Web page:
February is Here, Which Means Spring Training, Marquee, Games, and the Threat of Baseball Looms

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February is Here, Which Means Spring Training, Marquee, Games, and the Threat of Baseball Looms

Chicago Cubs

February is here. A notable month on the baseball calendar, as it marks annually the open of Spring Training, among other things.

With the exception of the previous two frosty offseasons, you mostly see rosters finalized by the time February rolls around, which means, with every passing day, the chances of a monster Kris Bryant or Mookie Betts or Nolan Arenado trade drops.

Sure, individual players – especially position players – can get ready for a season in a very short time in March, but for the most part, teams want the cohesion of their group to begin when Spring Training does. Injuries might change the calculus in a fundamental way, but all else equal, teams are reluctant to overhaul things too substantially once their group starts working out together.

For the Cubs, this month is even more important, as their new regional sports network, Marquee, launches in exactly three weeks. Although the whole of the Cubs’ regional territory is now covered, in some way, by a provider that will carry the network, not every provider in the area yet has a deal in place. The various streaming services – YouTube TV, Hulu Live, fuboTV, etc. – are still working with the Cubs on deals, which will help, but the biggy is Comcast. It provides service to roughly half of the customers in the Chicago area, and a deal is complicated for so many reasons.

Marquee launches on February 22, which coincides with the arrival of the Cubs’ first Spring Training game.

Before that, though, pitchers and catchers will officially report in 10 days. Position players report five days after that. It all becomes very, very real for the 2020 season that lays ahead at that time. And it’s coming. This month.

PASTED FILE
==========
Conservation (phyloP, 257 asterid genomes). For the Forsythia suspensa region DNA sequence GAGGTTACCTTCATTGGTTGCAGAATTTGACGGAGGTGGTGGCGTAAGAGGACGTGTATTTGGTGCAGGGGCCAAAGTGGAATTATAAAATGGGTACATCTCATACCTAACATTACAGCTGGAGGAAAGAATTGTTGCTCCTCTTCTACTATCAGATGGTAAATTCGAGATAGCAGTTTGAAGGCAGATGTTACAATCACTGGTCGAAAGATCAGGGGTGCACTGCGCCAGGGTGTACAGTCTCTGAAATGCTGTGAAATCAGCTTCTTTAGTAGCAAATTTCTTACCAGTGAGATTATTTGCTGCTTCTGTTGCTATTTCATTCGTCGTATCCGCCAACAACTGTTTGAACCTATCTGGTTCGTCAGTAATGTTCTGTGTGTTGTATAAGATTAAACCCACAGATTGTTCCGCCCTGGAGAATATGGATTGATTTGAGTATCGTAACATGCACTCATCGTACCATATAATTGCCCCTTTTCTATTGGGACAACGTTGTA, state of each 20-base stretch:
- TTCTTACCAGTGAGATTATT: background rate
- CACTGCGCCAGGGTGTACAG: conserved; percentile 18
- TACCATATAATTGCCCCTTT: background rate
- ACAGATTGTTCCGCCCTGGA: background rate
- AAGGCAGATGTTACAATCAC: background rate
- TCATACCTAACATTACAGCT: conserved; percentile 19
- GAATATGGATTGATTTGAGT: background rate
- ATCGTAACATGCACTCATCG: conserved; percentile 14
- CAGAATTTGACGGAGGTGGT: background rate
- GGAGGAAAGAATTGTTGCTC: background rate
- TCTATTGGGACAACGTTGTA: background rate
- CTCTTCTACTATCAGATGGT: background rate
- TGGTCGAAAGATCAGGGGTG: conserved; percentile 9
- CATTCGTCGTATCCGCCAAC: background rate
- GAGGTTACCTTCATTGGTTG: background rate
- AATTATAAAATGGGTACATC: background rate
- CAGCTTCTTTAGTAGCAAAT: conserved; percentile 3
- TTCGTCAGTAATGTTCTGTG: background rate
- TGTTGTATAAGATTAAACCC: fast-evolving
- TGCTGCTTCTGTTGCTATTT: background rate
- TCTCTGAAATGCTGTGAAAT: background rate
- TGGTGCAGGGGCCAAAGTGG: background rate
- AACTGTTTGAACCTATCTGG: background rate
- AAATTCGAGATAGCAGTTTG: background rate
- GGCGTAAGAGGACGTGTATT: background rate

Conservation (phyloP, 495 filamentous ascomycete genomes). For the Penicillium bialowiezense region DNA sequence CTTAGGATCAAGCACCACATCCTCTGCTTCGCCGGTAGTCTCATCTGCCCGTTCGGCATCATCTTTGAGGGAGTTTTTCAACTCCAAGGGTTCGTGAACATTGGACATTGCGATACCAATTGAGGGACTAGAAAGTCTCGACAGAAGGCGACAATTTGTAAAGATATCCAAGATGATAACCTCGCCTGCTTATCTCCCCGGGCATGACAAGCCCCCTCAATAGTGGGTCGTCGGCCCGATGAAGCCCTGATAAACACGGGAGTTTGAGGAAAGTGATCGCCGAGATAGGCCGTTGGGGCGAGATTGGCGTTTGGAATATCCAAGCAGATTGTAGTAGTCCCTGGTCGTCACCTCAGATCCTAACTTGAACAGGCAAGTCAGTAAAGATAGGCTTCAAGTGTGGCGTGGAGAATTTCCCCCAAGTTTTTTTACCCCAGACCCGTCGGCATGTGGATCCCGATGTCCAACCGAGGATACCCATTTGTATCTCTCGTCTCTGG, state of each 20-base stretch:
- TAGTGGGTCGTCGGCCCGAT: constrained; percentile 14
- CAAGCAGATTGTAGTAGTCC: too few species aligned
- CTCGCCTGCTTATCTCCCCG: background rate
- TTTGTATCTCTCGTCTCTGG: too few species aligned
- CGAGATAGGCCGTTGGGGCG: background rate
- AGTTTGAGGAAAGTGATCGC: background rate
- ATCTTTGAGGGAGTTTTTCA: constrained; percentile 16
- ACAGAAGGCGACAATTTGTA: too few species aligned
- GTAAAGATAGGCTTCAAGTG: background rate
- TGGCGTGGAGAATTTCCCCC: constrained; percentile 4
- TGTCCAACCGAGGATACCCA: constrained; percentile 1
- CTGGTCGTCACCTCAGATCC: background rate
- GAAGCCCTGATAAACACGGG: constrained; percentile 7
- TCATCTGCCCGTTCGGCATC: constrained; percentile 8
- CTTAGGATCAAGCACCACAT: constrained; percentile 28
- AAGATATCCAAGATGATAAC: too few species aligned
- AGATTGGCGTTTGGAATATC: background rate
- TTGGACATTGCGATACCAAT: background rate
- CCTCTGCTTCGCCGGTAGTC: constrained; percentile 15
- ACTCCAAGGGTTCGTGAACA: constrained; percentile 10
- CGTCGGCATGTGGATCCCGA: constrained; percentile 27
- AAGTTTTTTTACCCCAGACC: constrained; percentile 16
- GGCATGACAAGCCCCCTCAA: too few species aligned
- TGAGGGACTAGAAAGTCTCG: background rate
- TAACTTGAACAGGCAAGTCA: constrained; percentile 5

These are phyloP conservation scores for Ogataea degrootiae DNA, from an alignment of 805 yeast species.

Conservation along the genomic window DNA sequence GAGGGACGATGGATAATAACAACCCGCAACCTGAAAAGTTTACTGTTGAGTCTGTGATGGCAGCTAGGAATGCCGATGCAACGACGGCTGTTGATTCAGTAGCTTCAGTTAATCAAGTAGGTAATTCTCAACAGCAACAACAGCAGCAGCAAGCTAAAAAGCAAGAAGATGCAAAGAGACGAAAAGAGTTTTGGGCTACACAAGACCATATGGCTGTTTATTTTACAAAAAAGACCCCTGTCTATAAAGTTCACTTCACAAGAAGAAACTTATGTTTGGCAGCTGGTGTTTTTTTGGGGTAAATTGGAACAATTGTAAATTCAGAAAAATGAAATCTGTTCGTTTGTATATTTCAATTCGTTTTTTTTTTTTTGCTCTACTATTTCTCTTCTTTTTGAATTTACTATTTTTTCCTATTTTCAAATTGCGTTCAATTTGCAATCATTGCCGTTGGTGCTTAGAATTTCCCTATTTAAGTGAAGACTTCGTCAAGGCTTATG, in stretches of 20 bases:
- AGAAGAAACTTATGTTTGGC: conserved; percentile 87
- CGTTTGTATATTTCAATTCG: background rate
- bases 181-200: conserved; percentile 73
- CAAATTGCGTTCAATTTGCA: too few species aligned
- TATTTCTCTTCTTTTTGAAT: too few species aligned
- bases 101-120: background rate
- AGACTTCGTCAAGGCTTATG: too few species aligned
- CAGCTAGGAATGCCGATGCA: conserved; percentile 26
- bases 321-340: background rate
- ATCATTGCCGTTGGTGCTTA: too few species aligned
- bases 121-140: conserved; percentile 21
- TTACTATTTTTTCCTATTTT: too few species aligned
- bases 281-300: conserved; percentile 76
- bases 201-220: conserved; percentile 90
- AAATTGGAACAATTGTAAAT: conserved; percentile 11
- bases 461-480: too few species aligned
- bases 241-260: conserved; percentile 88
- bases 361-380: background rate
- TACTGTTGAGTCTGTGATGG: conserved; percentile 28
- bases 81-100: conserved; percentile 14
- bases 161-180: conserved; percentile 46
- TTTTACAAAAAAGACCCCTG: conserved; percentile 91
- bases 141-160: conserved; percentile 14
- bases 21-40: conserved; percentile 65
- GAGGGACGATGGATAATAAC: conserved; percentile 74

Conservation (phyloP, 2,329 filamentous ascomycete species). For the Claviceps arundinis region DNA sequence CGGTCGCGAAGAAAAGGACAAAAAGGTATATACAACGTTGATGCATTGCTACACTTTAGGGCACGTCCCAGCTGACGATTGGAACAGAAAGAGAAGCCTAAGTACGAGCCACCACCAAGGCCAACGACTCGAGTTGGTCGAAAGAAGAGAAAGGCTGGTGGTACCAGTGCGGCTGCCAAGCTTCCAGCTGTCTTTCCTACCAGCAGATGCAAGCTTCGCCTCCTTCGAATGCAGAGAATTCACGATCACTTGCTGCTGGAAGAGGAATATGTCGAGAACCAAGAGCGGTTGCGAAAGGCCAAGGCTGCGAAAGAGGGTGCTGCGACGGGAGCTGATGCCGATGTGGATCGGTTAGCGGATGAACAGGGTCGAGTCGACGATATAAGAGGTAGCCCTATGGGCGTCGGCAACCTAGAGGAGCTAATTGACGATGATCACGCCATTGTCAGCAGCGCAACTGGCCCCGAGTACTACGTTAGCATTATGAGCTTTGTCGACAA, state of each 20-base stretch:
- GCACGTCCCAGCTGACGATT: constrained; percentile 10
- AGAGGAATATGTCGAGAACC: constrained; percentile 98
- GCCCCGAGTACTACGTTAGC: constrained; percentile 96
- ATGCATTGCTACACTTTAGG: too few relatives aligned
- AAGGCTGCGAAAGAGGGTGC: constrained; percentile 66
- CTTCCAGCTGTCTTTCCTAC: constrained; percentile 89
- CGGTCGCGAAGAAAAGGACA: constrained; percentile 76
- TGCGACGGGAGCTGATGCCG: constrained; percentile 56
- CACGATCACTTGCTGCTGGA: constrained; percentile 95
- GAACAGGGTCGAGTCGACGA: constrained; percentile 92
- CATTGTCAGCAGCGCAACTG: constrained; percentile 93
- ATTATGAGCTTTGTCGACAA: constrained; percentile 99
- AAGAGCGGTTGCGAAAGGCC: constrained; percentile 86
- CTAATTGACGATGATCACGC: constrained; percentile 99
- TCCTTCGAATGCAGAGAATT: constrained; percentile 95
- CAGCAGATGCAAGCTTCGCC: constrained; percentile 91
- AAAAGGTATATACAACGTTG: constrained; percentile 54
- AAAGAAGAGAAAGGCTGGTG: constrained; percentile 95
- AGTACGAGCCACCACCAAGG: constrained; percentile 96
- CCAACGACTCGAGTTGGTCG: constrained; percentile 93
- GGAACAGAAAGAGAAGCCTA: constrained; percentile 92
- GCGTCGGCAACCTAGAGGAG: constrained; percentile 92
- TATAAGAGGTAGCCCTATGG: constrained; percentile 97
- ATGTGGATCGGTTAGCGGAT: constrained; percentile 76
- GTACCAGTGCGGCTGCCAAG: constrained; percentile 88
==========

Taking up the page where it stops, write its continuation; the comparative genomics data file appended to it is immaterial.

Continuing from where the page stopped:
Because this offseason has been so focused on how the Cubs could reshape the roster for 2020 and beyond – expectations set up by Theo Epstein’s season-ending press conference (the second year in a row that’s happened … ) – we have never really taken time to consider what the status quo would look like as far as a competitive 2020 season might go as some kind of hopeful promise. Instead, status quo loomed like a threat.

Very soon, it will be time to accept that the Cubs are, once again, simply going to run it back, hoping that changes at the periphery of the organization will make a fundamental difference for a club that lost 84 games in 2019 before losing Cole Hamels, Nick Castellanos, Brandon Kintzler, Steve Cishek, Pedro Strop, and Ben Zobrist. That is not to say that this team doesn’t have the talent, on paper, to be competitive. Of course they do. There are a bunch of studs on this club. But there are more risks than they’ve had since 2014-15, which means more good luck is going to be required to succeed.

February is here, and Cubs baseball is coming soon. That, too, feels like a threat.



Author: Brett Taylor

Brett Taylor is the Editor and Lead Cubs Writer at Bleacher Nation, and you can find him on Twitter at @BleacherNation and @Brett_A_Taylor.